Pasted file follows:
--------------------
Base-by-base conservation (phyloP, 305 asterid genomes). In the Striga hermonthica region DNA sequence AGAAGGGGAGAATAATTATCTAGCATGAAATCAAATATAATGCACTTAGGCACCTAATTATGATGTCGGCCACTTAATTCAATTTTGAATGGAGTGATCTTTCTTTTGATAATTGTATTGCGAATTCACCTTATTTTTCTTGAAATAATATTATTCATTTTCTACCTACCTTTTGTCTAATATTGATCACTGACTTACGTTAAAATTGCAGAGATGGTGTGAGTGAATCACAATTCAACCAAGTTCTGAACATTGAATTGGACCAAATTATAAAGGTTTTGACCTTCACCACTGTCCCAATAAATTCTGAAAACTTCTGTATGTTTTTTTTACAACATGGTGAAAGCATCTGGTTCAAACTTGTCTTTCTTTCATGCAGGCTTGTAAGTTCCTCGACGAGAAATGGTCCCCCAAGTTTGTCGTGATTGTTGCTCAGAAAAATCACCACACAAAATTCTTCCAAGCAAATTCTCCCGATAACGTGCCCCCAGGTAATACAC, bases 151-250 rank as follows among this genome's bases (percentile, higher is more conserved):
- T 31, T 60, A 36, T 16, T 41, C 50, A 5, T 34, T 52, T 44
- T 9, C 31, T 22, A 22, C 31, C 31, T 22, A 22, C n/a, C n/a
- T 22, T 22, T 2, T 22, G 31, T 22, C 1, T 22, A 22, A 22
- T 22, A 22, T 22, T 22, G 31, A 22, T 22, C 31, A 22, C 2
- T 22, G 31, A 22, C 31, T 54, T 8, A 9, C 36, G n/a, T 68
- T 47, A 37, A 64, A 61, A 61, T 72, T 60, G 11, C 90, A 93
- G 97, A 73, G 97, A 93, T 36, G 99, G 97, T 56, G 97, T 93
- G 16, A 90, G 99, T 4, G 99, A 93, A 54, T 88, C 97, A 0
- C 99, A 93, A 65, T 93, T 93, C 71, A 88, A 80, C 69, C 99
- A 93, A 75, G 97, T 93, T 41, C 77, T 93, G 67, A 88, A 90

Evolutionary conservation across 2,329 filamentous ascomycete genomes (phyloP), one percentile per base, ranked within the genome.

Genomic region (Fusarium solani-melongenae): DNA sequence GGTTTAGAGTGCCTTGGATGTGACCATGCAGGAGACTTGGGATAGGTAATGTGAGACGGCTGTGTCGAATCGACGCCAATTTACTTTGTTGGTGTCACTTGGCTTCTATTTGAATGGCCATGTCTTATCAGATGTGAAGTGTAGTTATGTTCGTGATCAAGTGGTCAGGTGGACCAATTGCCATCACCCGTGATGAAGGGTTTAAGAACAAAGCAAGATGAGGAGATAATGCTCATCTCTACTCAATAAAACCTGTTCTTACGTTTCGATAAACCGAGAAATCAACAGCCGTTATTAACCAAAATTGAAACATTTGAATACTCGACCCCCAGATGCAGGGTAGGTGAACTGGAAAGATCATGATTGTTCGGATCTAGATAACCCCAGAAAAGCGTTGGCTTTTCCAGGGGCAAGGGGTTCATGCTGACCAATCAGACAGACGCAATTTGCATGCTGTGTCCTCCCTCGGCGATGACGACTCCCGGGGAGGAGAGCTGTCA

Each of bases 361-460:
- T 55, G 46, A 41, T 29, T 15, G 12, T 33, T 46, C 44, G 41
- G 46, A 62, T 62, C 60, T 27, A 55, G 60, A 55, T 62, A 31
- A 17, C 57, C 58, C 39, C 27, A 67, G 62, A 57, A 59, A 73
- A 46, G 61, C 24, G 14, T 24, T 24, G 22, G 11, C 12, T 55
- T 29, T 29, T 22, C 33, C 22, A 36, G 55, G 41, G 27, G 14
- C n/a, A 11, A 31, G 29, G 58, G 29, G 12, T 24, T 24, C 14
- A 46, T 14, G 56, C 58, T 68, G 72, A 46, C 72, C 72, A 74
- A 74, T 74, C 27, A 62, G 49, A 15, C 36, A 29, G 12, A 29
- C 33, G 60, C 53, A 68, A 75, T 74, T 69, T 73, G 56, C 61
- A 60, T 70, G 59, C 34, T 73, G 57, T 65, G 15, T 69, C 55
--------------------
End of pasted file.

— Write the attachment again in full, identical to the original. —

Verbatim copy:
Base-by-base conservation (phyloP, 305 asterid genomes). In the Striga hermonthica region DNA sequence AGAAGGGGAGAATAATTATCTAGCATGAAATCAAATATAATGCACTTAGGCACCTAATTATGATGTCGGCCACTTAATTCAATTTTGAATGGAGTGATCTTTCTTTTGATAATTGTATTGCGAATTCACCTTATTTTTCTTGAAATAATATTATTCATTTTCTACCTACCTTTTGTCTAATATTGATCACTGACTTACGTTAAAATTGCAGAGATGGTGTGAGTGAATCACAATTCAACCAAGTTCTGAACATTGAATTGGACCAAATTATAAAGGTTTTGACCTTCACCACTGTCCCAATAAATTCTGAAAACTTCTGTATGTTTTTTTTACAACATGGTGAAAGCATCTGGTTCAAACTTGTCTTTCTTTCATGCAGGCTTGTAAGTTCCTCGACGAGAAATGGTCCCCCAAGTTTGTCGTGATTGTTGCTCAGAAAAATCACCACACAAAATTCTTCCAAGCAAATTCTCCCGATAACGTGCCCCCAGGTAATACAC, bases 151-250 rank as follows among this genome's bases (percentile, higher is more conserved):
- T 31, T 60, A 36, T 16, T 41, C 50, A 5, T 34, T 52, T 44
- T 9, C 31, T 22, A 22, C 31, C 31, T 22, A 22, C n/a, C n/a
- T 22, T 22, T 2, T 22, G 31, T 22, C 1, T 22, A 22, A 22
- T 22, A 22, T 22, T 22, G 31, A 22, T 22, C 31, A 22, C 2
- T 22, G 31, A 22, C 31, T 54, T 8, A 9, C 36, G n/a, T 68
- T 47, A 37, A 64, A 61, A 61, T 72, T 60, G 11, C 90, A 93
- G 97, A 73, G 97, A 93, T 36, G 99, G 97, T 56, G 97, T 93
- G 16, A 90, G 99, T 4, G 99, A 93, A 54, T 88, C 97, A 0
- C 99, A 93, A 65, T 93, T 93, C 71, A 88, A 80, C 69, C 99
- A 93, A 75, G 97, T 93, T 41, C 77, T 93, G 67, A 88, A 90

Evolutionary conservation across 2,329 filamentous ascomycete genomes (phyloP), one percentile per base, ranked within the genome.

Genomic region (Fusarium solani-melongenae): DNA sequence GGTTTAGAGTGCCTTGGATGTGACCATGCAGGAGACTTGGGATAGGTAATGTGAGACGGCTGTGTCGAATCGACGCCAATTTACTTTGTTGGTGTCACTTGGCTTCTATTTGAATGGCCATGTCTTATCAGATGTGAAGTGTAGTTATGTTCGTGATCAAGTGGTCAGGTGGACCAATTGCCATCACCCGTGATGAAGGGTTTAAGAACAAAGCAAGATGAGGAGATAATGCTCATCTCTACTCAATAAAACCTGTTCTTACGTTTCGATAAACCGAGAAATCAACAGCCGTTATTAACCAAAATTGAAACATTTGAATACTCGACCCCCAGATGCAGGGTAGGTGAACTGGAAAGATCATGATTGTTCGGATCTAGATAACCCCAGAAAAGCGTTGGCTTTTCCAGGGGCAAGGGGTTCATGCTGACCAATCAGACAGACGCAATTTGCATGCTGTGTCCTCCCTCGGCGATGACGACTCCCGGGGAGGAGAGCTGTCA

Each of bases 361-460:
- T 55, G 46, A 41, T 29, T 15, G 12, T 33, T 46, C 44, G 41
- G 46, A 62, T 62, C 60, T 27, A 55, G 60, A 55, T 62, A 31
- A 17, C 57, C 58, C 39, C 27, A 67, G 62, A 57, A 59, A 73
- A 46, G 61, C 24, G 14, T 24, T 24, G 22, G 11, C 12, T 55
- T 29, T 29, T 22, C 33, C 22, A 36, G 55, G 41, G 27, G 14
- C n/a, A 11, A 31, G 29, G 58, G 29, G 12, T 24, T 24, C 14
- A 46, T 14, G 56, C 58, T 68, G 72, A 46, C 72, C 72, A 74
- A 74, T 74, C 27, A 62, G 49, A 15, C 36, A 29, G 12, A 29
- C 33, G 60, C 53, A 68, A 75, T 74, T 69, T 73, G 56, C 61
- A 60, T 70, G 59, C 34, T 73, G 57, T 65, G 15, T 69, C 55